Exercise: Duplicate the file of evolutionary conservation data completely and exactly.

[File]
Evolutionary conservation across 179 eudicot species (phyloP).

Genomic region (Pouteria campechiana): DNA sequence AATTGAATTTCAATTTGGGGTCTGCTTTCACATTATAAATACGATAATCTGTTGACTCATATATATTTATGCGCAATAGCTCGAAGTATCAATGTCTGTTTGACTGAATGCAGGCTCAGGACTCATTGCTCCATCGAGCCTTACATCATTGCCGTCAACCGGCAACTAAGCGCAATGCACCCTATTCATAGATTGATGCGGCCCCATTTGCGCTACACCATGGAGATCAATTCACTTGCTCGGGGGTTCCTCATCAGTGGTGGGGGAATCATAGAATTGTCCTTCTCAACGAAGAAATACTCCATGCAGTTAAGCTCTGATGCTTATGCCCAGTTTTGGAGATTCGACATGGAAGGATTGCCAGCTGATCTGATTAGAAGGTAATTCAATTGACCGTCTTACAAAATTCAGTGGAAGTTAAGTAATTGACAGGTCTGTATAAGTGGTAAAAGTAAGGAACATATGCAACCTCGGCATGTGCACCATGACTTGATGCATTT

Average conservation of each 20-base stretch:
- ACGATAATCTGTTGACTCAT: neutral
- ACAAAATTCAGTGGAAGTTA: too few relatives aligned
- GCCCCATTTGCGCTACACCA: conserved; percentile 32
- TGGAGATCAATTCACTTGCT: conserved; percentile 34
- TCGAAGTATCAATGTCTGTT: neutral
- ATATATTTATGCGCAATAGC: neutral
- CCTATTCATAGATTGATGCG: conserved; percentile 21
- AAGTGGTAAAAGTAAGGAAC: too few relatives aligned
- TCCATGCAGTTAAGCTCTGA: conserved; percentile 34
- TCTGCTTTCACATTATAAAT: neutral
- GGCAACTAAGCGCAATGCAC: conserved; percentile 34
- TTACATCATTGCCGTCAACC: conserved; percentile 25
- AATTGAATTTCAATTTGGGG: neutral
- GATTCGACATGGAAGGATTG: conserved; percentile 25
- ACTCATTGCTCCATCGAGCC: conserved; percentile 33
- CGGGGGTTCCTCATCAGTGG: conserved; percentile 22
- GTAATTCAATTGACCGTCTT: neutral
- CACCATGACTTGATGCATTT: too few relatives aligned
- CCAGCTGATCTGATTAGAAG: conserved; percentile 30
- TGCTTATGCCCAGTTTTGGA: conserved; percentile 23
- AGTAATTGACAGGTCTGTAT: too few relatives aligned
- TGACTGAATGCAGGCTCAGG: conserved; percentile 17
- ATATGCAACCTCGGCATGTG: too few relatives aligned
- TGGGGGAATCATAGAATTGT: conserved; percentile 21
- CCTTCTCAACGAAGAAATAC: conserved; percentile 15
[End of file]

Evolutionary conservation across 179 eudicot species (phyloP).

Genomic region (Pouteria campechiana): DNA sequence AATTGAATTTCAATTTGGGGTCTGCTTTCACATTATAAATACGATAATCTGTTGACTCATATATATTTATGCGCAATAGCTCGAAGTATCAATGTCTGTTTGACTGAATGCAGGCTCAGGACTCATTGCTCCATCGAGCCTTACATCATTGCCGTCAACCGGCAACTAAGCGCAATGCACCCTATTCATAGATTGATGCGGCCCCATTTGCGCTACACCATGGAGATCAATTCACTTGCTCGGGGGTTCCTCATCAGTGGTGGGGGAATCATAGAATTGTCCTTCTCAACGAAGAAATACTCCATGCAGTTAAGCTCTGATGCTTATGCCCAGTTTTGGAGATTCGACATGGAAGGATTGCCAGCTGATCTGATTAGAAGGTAATTCAATTGACCGTCTTACAAAATTCAGTGGAAGTTAAGTAATTGACAGGTCTGTATAAGTGGTAAAAGTAAGGAACATATGCAACCTCGGCATGTGCACCATGACTTGATGCATTT

Average conservation of each 20-base stretch:
- ACGATAATCTGTTGACTCAT: neutral
- ACAAAATTCAGTGGAAGTTA: too few relatives aligned
- GCCCCATTTGCGCTACACCA: conserved; percentile 32
- TGGAGATCAATTCACTTGCT: conserved; percentile 34
- TCGAAGTATCAATGTCTGTT: neutral
- ATATATTTATGCGCAATAGC: neutral
- CCTATTCATAGATTGATGCG: conserved; percentile 21
- AAGTGGTAAAAGTAAGGAAC: too few relatives aligned
- TCCATGCAGTTAAGCTCTGA: conserved; percentile 34
- TCTGCTTTCACATTATAAAT: neutral
- GGCAACTAAGCGCAATGCAC: conserved; percentile 34
- TTACATCATTGCCGTCAACC: conserved; percentile 25
- AATTGAATTTCAATTTGGGG: neutral
- GATTCGACATGGAAGGATTG: conserved; percentile 25
- ACTCATTGCTCCATCGAGCC: conserved; percentile 33
- CGGGGGTTCCTCATCAGTGG: conserved; percentile 22
- GTAATTCAATTGACCGTCTT: neutral
- CACCATGACTTGATGCATTT: too few relatives aligned
- CCAGCTGATCTGATTAGAAG: conserved; percentile 30
- TGCTTATGCCCAGTTTTGGA: conserved; percentile 23
- AGTAATTGACAGGTCTGTAT: too few relatives aligned
- TGACTGAATGCAGGCTCAGG: conserved; percentile 17
- ATATGCAACCTCGGCATGTG: too few relatives aligned
- TGGGGGAATCATAGAATTGT: conserved; percentile 21
- CCTTCTCAACGAAGAAATAC: conserved; percentile 15